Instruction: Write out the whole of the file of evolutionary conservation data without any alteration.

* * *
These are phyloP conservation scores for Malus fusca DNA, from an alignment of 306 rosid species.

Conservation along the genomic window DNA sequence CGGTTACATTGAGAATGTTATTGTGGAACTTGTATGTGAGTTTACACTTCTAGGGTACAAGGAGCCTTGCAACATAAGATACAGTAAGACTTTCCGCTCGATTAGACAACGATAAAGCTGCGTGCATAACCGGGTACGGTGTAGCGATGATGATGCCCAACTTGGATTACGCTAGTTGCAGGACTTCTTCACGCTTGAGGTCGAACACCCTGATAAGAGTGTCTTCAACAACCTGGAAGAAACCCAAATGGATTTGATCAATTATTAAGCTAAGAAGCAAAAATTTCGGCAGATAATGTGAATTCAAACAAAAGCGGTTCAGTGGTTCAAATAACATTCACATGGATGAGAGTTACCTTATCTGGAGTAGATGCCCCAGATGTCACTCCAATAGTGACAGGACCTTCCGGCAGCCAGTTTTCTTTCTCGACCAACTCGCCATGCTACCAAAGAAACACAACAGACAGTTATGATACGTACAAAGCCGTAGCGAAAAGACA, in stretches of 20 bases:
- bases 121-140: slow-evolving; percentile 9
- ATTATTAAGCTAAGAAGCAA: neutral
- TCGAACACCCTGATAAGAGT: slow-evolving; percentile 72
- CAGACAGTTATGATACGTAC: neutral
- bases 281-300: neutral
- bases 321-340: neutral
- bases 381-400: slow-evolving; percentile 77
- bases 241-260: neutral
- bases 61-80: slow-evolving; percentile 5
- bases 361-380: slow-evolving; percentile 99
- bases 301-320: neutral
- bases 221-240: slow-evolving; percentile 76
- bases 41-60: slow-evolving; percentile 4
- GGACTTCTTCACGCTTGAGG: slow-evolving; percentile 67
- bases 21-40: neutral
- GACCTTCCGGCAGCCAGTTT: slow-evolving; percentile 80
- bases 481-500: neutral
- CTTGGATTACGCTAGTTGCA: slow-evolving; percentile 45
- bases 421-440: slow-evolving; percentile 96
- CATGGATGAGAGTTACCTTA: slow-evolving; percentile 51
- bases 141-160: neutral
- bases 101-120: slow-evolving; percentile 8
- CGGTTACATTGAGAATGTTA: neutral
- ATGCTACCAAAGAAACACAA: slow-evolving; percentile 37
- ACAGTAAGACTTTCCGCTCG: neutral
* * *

These are phyloP conservation scores for Malus fusca DNA, from an alignment of 306 rosid species.

Conservation along the genomic window DNA sequence CGGTTACATTGAGAATGTTATTGTGGAACTTGTATGTGAGTTTACACTTCTAGGGTACAAGGAGCCTTGCAACATAAGATACAGTAAGACTTTCCGCTCGATTAGACAACGATAAAGCTGCGTGCATAACCGGGTACGGTGTAGCGATGATGATGCCCAACTTGGATTACGCTAGTTGCAGGACTTCTTCACGCTTGAGGTCGAACACCCTGATAAGAGTGTCTTCAACAACCTGGAAGAAACCCAAATGGATTTGATCAATTATTAAGCTAAGAAGCAAAAATTTCGGCAGATAATGTGAATTCAAACAAAAGCGGTTCAGTGGTTCAAATAACATTCACATGGATGAGAGTTACCTTATCTGGAGTAGATGCCCCAGATGTCACTCCAATAGTGACAGGACCTTCCGGCAGCCAGTTTTCTTTCTCGACCAACTCGCCATGCTACCAAAGAAACACAACAGACAGTTATGATACGTACAAAGCCGTAGCGAAAAGACA, in stretches of 20 bases:
- bases 121-140: slow-evolving; percentile 9
- ATTATTAAGCTAAGAAGCAA: neutral
- TCGAACACCCTGATAAGAGT: slow-evolving; percentile 72
- CAGACAGTTATGATACGTAC: neutral
- bases 281-300: neutral
- bases 321-340: neutral
- bases 381-400: slow-evolving; percentile 77
- bases 241-260: neutral
- bases 61-80: slow-evolving; percentile 5
- bases 361-380: slow-evolving; percentile 99
- bases 301-320: neutral
- bases 221-240: slow-evolving; percentile 76
- bases 41-60: slow-evolving; percentile 4
- GGACTTCTTCACGCTTGAGG: slow-evolving; percentile 67
- bases 21-40: neutral
- GACCTTCCGGCAGCCAGTTT: slow-evolving; percentile 80
- bases 481-500: neutral
- CTTGGATTACGCTAGTTGCA: slow-evolving; percentile 45
- bases 421-440: slow-evolving; percentile 96
- CATGGATGAGAGTTACCTTA: slow-evolving; percentile 51
- bases 141-160: neutral
- bases 101-120: slow-evolving; percentile 8
- CGGTTACATTGAGAATGTTA: neutral
- ATGCTACCAAAGAAACACAA: slow-evolving; percentile 37
- ACAGTAAGACTTTCCGCTCG: neutral